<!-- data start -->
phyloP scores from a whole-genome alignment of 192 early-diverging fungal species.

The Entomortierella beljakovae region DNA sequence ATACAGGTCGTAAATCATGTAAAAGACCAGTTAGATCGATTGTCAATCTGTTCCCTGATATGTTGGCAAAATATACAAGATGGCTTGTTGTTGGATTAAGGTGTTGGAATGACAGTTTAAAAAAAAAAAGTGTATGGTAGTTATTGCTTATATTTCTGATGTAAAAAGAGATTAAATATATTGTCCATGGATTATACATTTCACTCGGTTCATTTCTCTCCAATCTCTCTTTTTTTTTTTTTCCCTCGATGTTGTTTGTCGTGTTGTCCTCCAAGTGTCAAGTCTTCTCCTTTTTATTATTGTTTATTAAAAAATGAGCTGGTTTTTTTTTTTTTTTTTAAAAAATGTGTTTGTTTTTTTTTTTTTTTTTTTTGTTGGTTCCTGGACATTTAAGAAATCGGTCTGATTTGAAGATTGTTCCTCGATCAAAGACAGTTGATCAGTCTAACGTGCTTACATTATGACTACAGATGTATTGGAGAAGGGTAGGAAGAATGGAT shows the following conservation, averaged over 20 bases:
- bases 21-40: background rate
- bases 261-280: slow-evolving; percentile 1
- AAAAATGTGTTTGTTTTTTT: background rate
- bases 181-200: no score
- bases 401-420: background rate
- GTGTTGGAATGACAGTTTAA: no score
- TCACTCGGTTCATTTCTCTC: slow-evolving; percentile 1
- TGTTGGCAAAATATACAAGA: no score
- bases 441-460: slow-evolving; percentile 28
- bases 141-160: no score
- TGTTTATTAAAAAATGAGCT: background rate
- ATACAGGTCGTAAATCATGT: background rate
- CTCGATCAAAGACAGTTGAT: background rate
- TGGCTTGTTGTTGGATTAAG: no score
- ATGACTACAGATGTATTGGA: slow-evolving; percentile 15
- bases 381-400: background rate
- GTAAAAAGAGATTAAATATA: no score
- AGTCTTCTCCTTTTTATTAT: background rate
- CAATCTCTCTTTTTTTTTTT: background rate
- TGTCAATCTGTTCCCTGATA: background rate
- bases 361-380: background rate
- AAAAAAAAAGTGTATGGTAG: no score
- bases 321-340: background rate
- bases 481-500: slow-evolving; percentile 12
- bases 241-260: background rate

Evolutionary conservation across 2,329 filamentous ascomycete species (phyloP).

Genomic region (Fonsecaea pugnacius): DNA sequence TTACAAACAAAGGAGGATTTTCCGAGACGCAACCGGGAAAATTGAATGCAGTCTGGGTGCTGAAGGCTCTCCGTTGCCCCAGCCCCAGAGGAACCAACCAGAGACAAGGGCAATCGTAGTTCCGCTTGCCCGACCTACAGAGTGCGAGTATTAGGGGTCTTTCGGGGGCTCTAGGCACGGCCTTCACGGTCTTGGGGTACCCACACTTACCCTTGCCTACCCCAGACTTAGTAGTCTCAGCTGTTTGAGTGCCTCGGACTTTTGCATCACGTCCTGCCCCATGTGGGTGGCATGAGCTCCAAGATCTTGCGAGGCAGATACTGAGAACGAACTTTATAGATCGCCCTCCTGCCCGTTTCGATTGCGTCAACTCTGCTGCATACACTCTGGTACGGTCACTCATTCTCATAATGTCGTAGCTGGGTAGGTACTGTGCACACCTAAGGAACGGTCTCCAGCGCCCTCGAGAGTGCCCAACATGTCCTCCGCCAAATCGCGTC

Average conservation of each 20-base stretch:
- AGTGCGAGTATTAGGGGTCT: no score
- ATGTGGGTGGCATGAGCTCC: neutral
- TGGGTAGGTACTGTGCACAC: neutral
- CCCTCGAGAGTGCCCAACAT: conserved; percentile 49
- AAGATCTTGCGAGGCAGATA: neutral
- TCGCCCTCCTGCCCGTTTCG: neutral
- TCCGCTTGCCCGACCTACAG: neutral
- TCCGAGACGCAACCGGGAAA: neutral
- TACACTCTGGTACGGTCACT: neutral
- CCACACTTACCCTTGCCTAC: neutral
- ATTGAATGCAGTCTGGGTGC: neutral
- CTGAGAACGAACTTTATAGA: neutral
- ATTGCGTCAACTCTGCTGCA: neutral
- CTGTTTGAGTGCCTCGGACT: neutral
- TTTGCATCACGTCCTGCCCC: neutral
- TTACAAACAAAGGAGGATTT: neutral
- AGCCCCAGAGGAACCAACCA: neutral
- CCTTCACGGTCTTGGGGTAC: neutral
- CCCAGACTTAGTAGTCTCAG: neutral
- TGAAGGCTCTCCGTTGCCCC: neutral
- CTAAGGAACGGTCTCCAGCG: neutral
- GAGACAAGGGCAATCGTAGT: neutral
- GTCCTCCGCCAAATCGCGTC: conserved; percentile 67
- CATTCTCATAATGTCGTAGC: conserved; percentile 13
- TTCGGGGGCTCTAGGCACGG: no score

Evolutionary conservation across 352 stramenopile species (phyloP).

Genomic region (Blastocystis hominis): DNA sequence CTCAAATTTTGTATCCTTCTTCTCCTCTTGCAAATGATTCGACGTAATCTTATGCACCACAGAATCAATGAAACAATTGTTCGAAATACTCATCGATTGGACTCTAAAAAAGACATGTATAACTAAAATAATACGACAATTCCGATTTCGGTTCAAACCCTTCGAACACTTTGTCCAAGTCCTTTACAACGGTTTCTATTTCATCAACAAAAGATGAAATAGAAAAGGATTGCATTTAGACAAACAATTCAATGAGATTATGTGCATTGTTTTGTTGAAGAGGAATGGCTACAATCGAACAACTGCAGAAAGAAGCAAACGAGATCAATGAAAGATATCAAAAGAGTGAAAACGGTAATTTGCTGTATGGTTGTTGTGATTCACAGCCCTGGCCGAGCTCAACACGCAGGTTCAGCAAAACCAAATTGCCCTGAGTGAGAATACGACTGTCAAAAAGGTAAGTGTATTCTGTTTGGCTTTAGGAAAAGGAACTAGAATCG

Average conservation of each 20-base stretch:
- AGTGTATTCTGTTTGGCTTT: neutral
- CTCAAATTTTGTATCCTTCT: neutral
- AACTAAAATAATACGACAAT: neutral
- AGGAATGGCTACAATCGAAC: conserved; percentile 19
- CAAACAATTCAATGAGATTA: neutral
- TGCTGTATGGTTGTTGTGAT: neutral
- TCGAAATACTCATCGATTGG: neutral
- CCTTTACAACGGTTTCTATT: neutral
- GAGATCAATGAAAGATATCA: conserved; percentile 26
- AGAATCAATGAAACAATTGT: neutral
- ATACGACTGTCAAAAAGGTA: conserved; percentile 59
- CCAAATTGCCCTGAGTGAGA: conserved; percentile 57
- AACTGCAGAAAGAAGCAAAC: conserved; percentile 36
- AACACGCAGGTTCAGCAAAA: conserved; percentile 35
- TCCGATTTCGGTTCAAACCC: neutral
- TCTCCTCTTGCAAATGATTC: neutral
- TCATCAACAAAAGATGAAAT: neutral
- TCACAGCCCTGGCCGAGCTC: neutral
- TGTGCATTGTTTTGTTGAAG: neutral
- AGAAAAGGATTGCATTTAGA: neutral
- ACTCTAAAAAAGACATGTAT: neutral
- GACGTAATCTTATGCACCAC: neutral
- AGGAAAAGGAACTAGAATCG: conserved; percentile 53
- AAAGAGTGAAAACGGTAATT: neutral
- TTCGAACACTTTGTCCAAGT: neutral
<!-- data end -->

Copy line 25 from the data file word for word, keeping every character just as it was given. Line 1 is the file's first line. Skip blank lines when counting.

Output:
- bases 321-340: background rate